The term "free radical initiator" refers to a catalyst or a combination of catalysts which can promote the polymerization of organic monomers which have alkene groups, and which can also promote the condensation of inorganic polymers. Examples of free radical initiators include 1) UV light with or without azobisisobutyronitrile (AIBN); 2) temperatures over 60° C. under N2 atmosphere; 3) ammonium persulfate with sodium metabisulfite; and 4) ammonium persulfate with N,N,N',N'-tetramethylenediamine (TMEDA).
The term "ring-opening metathesis polymerizer" refers to a catalyst which can promote the polymerization of alcohol monomers which have a ring structure containing a double bond between two carbon atoms.
The term "condensing" refers to the combined hydrolysis and polymerization of an inorganic backbone.
This invention relates to a method for producing a non-shrinking material composed of organic polymers homogeneously embedded in an inorganic glass matrix.
According to the method of the present invention, 1) the starting solution can be designed so that the material does not shrink in volume during the sol-gel transition or during curing, and 2) the glass content of the final composite can be controlled.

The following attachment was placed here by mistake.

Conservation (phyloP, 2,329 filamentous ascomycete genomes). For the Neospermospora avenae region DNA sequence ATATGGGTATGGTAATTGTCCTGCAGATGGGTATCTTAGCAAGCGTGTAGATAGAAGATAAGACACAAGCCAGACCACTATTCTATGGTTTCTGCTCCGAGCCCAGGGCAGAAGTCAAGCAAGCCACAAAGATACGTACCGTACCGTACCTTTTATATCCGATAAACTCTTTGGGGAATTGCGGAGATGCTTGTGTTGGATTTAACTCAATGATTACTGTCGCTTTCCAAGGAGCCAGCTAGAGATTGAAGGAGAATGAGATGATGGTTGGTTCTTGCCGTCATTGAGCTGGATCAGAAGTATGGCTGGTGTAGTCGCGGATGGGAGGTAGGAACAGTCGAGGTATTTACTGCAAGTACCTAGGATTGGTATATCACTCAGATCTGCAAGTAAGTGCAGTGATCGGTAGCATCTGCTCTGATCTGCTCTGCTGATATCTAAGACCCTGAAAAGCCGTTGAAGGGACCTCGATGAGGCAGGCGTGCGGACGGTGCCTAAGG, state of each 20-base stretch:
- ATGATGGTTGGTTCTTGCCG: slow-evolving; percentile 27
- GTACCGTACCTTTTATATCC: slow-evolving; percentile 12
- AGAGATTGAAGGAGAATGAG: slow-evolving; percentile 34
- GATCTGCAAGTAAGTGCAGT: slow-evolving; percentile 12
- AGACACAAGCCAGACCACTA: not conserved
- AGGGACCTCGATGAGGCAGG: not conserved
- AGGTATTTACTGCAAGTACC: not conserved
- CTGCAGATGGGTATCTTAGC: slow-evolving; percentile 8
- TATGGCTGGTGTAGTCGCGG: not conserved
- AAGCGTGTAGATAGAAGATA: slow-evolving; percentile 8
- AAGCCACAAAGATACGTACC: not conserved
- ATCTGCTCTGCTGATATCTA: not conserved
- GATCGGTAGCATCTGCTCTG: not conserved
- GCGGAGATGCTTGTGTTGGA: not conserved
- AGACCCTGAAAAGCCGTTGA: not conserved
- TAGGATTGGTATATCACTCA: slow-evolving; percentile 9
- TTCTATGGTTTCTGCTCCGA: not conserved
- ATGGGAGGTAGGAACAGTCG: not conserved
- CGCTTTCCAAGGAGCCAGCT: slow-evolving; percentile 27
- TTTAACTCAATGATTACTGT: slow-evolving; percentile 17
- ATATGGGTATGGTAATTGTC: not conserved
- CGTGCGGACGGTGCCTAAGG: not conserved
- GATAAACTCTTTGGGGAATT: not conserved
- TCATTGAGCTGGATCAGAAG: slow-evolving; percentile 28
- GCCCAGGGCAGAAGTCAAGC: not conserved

The method of the present invention involves forming a mixture of a precursor polymer, an alcohol, and a catalyst system. The precursor polymer has an inorganic polymer backbone with the structure ##STR6## where M is Si or Ti, O is oxygen, and n is the number of repeating units. The number of repeating units, n, is sufficient to form a solid composite, initially at least about 20 to about 200 units. At least some (preferably at least about 5%) of the side chain oxygen atoms are bound to pendant polymerizable alkoxide moieties (R) through alkoxide linkages. For simplicity, the description will refer to Si as the specific M. The catalytic system hydrolyzes at least a portion of the alkoxide linkages to release the alkoxide moieties to form alcohol monomers, and polymerizes the alcohol monomers to form organic polymers. Synchronously, the catalytic system hydrolyzes and condenses the inorganic polymer backbone to form a solid interwoven network with the organic polymer chains interpenetrating the network. Preferably, the network is at least about 20% of the total composite w/w.